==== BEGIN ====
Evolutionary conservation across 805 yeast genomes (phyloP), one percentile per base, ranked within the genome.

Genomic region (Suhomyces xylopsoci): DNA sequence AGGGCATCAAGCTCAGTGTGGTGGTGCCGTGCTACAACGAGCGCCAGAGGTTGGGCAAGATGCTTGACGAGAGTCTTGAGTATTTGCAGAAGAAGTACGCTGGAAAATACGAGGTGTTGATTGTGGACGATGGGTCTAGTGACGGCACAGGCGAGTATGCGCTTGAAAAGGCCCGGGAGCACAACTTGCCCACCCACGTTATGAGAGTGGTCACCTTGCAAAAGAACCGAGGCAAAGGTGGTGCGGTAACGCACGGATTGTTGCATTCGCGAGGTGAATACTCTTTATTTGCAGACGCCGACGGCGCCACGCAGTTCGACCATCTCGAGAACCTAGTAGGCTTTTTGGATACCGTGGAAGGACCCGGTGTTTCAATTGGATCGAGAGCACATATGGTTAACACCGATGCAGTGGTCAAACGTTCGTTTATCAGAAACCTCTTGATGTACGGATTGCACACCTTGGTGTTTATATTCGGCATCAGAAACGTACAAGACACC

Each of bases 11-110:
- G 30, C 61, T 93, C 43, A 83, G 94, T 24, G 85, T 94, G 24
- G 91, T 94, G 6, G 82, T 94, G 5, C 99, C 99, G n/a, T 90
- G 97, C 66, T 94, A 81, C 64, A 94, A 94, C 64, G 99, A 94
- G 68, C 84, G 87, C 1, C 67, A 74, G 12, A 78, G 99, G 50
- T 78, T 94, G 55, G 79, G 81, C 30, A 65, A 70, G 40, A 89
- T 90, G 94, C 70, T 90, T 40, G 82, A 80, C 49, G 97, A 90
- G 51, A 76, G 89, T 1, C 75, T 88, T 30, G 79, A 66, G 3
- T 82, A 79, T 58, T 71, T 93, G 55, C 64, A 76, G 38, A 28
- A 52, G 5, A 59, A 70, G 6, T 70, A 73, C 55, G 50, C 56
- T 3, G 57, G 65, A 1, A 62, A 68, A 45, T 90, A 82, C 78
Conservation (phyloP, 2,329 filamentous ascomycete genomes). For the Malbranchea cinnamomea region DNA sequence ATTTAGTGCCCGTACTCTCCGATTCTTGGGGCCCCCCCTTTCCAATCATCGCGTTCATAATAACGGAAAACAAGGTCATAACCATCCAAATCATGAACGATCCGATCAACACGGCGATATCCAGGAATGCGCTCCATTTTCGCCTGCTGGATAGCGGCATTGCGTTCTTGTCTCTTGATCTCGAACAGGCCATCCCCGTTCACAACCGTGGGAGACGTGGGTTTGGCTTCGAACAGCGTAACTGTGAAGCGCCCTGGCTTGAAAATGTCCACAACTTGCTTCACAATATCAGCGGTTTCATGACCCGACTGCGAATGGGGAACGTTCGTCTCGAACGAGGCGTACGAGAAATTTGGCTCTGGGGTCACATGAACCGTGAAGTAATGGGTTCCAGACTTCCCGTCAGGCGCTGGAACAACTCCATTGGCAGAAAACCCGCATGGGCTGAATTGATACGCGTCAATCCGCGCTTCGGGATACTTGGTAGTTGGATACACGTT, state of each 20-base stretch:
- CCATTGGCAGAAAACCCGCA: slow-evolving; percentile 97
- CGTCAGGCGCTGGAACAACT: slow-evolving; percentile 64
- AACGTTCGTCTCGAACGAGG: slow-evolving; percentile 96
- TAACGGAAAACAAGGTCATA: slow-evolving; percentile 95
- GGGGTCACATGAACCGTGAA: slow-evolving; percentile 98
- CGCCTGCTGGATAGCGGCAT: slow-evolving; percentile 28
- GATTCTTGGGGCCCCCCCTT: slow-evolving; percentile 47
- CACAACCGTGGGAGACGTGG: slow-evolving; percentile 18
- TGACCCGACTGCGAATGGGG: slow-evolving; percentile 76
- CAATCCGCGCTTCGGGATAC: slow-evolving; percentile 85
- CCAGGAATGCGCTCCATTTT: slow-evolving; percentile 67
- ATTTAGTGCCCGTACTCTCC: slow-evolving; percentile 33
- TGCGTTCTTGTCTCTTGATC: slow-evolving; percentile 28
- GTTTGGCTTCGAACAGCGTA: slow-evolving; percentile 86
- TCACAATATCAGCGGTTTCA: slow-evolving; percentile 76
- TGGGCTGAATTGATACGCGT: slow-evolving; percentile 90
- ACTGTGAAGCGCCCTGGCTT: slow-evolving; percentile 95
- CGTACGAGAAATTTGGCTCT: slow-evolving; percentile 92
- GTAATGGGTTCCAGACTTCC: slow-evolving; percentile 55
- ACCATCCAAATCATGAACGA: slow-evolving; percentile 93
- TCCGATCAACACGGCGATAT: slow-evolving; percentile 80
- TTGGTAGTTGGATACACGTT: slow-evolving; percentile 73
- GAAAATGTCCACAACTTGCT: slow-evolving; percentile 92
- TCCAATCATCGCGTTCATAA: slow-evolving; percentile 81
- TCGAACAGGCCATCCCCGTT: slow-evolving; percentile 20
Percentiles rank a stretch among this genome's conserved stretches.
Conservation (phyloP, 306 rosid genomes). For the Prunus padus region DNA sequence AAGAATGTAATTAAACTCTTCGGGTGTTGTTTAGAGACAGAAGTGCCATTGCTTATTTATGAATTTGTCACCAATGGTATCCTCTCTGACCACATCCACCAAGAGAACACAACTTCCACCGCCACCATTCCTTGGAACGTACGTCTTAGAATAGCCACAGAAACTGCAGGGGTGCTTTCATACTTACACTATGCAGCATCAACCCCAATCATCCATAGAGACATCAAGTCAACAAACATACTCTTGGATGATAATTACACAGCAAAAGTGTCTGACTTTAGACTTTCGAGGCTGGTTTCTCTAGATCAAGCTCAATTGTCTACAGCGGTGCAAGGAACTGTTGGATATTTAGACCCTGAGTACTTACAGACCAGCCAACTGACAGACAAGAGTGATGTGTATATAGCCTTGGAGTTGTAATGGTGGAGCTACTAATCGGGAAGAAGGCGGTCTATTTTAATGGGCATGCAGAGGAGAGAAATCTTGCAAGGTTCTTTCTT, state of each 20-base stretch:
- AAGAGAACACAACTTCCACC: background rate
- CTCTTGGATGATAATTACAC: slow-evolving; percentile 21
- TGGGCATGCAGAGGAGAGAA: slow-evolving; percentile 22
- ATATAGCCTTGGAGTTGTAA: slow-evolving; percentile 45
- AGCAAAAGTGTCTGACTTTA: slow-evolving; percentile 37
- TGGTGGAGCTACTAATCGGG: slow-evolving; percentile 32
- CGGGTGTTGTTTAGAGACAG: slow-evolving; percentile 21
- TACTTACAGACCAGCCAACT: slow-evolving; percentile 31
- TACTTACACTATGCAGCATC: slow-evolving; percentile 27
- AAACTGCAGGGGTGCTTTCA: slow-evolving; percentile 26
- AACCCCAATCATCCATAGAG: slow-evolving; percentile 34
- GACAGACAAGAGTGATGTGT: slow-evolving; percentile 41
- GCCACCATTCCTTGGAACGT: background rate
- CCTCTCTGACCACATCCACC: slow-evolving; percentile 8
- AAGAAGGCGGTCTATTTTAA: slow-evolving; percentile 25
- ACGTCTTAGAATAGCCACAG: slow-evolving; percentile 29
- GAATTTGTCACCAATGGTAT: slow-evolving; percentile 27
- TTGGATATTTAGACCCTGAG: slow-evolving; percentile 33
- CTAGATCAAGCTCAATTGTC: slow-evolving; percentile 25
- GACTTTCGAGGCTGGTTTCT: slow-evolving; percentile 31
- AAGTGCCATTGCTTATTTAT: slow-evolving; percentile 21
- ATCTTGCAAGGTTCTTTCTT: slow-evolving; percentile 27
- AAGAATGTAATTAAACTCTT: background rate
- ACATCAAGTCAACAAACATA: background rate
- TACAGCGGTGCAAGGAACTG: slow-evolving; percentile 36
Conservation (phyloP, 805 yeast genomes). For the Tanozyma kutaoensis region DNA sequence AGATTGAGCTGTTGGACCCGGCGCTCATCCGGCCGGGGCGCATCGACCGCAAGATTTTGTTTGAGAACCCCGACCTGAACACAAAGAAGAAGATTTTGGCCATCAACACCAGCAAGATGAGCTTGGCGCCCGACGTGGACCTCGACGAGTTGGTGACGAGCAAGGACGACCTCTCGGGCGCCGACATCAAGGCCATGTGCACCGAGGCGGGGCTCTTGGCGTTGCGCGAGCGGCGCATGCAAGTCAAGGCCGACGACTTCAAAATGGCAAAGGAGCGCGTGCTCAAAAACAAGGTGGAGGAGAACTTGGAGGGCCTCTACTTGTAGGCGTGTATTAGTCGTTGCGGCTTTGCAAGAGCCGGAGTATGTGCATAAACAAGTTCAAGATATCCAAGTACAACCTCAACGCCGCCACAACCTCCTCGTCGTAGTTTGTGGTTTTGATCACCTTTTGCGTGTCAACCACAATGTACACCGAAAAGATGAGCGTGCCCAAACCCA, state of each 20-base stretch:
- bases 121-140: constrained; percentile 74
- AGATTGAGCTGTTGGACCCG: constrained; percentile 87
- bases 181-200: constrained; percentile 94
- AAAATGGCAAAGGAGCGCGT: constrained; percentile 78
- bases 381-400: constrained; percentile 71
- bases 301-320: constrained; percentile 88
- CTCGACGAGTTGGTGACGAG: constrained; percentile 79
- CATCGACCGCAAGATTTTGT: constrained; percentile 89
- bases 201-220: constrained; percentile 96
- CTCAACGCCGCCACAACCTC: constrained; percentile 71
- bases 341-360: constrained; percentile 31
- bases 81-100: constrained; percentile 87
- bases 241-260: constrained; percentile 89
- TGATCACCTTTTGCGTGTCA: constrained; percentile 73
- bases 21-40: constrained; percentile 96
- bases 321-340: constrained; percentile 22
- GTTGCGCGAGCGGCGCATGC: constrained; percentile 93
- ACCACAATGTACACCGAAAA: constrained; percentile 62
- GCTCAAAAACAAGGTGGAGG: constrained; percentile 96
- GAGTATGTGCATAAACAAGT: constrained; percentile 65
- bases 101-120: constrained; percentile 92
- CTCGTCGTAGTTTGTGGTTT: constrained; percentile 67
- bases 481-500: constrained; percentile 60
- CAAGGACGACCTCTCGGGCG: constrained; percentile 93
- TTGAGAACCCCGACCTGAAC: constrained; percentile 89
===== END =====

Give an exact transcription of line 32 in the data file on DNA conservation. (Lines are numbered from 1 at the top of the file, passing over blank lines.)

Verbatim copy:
- CGTACGAGAAATTTGGCTCT: slow-evolving; percentile 92